Temperature rating deals with the tire’s ability to disperse built-up heat. Heat causes rubber to deteriorate over time, so dispersing heat increases tire life.
Each tire manufacturer determines UTQG ratings for their products.
The temperature grades, from highest to lowest, are A, B, and C. These represent the tire's resistance to the generation of heat when tested under controlled conditions on a specified indoor laboratory test wheel. Temperature considerations must be made based on conditions, regional climate ranges, and extreme condition variances.
Traction grades, from highest to lowest, are AA, A, B, and C. They represent the tire's ability to stop on wet pavement, as measured under controlled conditions on specified government test surfaces of asphalt and concrete.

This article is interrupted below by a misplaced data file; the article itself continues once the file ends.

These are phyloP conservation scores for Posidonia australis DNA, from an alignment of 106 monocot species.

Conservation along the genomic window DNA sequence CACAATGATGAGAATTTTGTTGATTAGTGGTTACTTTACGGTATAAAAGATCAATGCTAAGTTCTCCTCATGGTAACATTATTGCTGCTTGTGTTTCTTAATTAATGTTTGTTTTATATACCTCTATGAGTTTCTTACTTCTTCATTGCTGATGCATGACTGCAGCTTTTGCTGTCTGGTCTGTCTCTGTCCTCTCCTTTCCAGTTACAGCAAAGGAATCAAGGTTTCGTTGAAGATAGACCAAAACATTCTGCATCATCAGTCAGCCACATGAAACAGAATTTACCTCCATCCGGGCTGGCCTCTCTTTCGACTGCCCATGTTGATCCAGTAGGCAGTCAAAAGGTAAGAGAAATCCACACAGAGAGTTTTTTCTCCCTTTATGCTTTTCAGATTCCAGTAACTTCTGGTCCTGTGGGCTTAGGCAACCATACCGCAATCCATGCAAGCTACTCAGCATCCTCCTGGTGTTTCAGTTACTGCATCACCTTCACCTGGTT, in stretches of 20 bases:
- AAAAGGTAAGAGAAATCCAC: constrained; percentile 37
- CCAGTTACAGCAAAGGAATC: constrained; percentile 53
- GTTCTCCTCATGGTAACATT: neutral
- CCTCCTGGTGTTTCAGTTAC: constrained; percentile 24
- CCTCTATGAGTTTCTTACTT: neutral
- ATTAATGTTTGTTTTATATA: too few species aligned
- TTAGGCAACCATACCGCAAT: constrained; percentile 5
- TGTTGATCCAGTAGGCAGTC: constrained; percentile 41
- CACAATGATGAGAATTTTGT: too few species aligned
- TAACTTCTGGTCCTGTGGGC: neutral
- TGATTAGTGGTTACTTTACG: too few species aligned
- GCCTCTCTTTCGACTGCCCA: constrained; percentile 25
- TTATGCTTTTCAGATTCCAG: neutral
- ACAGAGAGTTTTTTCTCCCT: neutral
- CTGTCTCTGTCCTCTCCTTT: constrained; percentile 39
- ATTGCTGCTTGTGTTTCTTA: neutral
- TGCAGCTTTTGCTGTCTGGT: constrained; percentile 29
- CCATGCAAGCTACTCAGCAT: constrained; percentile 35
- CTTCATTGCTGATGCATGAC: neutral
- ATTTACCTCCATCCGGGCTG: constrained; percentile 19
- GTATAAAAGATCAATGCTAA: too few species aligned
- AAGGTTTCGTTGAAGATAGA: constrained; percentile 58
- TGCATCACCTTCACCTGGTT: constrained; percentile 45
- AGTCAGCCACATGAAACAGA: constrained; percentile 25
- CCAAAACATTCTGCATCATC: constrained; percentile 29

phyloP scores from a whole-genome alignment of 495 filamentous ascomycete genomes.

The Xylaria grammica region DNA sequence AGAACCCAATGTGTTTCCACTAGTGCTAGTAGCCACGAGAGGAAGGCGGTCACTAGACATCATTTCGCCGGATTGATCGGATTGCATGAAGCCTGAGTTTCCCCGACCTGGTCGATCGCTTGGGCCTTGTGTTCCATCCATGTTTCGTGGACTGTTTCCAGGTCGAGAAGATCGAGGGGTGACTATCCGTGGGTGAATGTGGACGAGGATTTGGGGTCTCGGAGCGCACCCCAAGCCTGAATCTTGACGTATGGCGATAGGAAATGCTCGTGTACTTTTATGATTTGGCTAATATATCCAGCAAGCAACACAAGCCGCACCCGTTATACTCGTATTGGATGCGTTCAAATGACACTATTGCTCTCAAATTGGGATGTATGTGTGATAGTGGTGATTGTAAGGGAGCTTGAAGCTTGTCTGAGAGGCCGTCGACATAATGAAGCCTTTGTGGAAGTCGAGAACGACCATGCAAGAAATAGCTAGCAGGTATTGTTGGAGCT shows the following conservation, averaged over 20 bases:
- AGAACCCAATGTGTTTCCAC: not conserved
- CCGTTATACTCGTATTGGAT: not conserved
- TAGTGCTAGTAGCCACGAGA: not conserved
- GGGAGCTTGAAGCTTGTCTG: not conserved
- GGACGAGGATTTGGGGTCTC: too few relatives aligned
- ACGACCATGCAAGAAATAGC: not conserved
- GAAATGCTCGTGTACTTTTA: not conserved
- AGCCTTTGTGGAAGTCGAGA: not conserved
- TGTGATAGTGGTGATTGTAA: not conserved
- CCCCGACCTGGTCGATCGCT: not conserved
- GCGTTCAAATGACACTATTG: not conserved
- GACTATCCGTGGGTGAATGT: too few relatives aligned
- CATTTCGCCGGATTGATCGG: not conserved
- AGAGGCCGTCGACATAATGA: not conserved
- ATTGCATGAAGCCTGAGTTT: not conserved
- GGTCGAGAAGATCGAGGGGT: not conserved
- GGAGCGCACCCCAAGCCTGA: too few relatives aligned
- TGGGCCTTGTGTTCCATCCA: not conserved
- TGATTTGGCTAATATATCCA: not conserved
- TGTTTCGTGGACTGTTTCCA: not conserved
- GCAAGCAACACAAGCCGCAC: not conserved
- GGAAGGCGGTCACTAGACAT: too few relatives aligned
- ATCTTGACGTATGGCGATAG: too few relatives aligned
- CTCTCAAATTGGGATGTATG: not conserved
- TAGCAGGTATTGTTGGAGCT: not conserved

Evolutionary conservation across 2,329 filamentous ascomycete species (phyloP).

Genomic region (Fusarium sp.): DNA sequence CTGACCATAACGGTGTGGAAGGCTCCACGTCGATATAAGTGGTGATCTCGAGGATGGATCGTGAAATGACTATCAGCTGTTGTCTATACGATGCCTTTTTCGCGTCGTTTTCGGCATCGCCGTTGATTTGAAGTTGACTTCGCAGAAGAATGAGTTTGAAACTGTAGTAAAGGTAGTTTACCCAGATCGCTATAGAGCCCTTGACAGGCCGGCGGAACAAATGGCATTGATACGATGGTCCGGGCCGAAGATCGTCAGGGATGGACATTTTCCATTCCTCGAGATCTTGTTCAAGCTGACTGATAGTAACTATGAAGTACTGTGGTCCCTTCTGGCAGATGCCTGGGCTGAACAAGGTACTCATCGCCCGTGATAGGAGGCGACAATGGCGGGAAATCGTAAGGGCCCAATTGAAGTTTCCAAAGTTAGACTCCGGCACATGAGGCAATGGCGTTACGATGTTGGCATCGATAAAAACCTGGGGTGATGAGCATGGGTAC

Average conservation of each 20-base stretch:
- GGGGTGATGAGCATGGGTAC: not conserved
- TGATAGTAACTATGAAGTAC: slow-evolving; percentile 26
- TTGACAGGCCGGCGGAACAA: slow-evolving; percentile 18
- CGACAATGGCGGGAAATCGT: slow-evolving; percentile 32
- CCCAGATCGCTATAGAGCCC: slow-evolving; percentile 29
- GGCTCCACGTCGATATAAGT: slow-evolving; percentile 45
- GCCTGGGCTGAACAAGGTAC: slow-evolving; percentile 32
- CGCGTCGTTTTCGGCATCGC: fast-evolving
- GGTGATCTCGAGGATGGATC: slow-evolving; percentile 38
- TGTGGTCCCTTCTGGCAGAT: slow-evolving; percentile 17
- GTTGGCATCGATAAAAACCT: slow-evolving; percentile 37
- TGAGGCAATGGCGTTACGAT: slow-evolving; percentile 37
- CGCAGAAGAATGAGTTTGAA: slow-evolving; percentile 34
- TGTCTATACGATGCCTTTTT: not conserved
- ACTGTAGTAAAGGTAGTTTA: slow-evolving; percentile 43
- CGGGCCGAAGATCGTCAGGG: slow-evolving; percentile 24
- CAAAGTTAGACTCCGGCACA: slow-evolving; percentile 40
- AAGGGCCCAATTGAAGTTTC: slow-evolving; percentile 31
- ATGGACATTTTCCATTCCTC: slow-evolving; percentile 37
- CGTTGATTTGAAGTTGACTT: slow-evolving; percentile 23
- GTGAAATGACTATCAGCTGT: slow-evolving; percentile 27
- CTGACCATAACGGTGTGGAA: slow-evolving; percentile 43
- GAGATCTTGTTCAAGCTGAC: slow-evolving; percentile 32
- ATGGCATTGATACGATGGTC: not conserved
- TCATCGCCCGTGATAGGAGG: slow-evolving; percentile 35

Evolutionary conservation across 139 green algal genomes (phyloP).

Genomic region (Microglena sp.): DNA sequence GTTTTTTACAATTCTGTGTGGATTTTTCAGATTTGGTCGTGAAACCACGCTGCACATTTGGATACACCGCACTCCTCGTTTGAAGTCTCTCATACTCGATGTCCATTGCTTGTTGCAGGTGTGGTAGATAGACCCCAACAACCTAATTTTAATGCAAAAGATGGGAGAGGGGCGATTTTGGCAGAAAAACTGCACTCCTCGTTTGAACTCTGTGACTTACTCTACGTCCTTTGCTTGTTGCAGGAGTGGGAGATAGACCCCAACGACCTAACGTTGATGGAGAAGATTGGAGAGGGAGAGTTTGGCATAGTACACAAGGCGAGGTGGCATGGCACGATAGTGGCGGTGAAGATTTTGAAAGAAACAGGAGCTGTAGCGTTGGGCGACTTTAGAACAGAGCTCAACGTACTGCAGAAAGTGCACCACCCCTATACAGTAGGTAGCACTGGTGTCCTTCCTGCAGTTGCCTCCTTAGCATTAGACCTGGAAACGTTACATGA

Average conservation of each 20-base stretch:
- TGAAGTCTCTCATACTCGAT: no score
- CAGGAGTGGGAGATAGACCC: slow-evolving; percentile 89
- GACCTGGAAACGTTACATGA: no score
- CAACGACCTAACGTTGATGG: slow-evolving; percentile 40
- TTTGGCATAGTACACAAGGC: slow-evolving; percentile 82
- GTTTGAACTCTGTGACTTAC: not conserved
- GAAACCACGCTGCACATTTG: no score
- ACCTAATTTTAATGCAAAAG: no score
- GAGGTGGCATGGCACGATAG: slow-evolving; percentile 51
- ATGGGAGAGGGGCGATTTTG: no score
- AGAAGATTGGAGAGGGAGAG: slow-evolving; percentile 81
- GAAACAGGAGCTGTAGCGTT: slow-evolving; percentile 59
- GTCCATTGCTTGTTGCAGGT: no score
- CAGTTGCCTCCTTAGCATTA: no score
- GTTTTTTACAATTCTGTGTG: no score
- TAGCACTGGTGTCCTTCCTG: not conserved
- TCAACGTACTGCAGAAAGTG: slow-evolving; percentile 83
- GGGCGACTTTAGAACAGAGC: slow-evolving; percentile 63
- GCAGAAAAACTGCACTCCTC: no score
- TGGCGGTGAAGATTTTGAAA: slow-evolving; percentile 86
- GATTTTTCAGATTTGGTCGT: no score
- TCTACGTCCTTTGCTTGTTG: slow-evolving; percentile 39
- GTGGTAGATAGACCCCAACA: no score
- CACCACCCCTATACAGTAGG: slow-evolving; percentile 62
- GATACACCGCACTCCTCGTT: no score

The treadwear grade is a comparative rating based on the wear rate of the tire when tested under controlled conditions on a specified government test track. A tire graded 200 would wear twice as long on the government test course under specified test conditions, as one graded 100. It is wrong to link treadwear grades with your projected tire mileage. The relative performance of tires depends on the actual conditions of their use and may vary due to driving habits, service practices, differences in road characteristics, and climate.